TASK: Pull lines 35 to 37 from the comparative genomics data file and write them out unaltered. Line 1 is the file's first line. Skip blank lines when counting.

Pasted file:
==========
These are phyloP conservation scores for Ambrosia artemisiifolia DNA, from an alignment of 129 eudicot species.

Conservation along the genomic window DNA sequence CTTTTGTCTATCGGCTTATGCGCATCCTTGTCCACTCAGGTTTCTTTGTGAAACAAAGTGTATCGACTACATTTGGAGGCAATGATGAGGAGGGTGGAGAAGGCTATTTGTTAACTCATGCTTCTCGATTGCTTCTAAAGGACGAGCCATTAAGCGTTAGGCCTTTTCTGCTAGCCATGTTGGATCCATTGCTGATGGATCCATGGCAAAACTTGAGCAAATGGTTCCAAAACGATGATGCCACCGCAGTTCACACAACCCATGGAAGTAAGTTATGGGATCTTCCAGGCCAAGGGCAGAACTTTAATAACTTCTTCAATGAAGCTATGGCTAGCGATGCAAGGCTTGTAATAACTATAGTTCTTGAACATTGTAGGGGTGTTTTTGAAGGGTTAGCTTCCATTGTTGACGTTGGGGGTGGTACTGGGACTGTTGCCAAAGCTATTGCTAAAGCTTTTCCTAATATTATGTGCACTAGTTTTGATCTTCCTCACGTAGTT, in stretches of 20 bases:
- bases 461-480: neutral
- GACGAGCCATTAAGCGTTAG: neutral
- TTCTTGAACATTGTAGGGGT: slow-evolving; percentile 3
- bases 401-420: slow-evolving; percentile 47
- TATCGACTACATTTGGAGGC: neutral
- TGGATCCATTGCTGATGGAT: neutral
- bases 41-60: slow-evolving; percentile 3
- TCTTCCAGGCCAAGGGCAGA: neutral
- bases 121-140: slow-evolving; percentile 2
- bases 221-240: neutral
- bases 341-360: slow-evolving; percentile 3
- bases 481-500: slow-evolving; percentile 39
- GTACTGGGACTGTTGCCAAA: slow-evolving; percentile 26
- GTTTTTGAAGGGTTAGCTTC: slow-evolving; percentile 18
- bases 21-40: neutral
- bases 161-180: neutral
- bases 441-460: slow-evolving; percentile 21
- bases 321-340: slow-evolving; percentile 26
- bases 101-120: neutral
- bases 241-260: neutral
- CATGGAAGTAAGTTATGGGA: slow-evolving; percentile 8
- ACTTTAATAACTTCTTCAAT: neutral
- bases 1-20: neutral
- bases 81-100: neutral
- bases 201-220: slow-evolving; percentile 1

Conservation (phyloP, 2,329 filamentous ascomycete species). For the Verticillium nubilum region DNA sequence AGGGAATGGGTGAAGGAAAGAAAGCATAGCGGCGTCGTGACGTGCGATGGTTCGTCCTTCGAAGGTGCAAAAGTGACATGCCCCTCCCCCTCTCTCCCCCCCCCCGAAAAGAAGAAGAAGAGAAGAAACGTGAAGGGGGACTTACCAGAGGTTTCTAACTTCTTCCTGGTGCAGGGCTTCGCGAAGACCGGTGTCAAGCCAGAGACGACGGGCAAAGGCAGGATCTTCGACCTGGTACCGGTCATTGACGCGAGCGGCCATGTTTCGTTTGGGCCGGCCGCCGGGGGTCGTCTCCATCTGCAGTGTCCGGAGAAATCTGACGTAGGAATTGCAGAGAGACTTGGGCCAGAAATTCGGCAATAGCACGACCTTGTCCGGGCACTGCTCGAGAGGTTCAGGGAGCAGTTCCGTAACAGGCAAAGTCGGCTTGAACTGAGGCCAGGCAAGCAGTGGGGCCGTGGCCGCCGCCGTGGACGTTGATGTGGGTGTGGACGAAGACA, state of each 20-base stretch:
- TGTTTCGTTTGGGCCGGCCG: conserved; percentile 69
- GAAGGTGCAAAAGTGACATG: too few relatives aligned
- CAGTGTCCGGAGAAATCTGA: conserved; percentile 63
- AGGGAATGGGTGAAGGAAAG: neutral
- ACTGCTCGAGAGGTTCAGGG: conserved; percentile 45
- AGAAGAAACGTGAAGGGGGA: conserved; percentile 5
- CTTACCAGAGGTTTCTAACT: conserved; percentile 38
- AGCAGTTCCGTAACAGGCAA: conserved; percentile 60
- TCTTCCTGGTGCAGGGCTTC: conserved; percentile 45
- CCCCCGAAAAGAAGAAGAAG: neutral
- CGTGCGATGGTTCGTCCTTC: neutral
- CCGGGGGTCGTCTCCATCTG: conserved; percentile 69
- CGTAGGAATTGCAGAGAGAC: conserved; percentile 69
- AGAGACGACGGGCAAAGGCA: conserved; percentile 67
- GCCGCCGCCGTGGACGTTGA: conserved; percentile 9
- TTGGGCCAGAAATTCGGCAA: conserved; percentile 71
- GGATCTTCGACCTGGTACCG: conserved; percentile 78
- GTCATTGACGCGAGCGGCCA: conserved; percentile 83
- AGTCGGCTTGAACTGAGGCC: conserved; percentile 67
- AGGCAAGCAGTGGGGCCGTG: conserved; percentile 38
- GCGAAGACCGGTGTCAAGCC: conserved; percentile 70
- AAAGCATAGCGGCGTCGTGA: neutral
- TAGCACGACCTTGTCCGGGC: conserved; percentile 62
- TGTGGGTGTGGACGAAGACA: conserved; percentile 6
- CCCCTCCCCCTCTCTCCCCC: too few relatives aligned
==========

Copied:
- CTTACCAGAGGTTTCTAACT: conserved; percentile 38
- AGCAGTTCCGTAACAGGCAA: conserved; percentile 60
- TCTTCCTGGTGCAGGGCTTC: conserved; percentile 45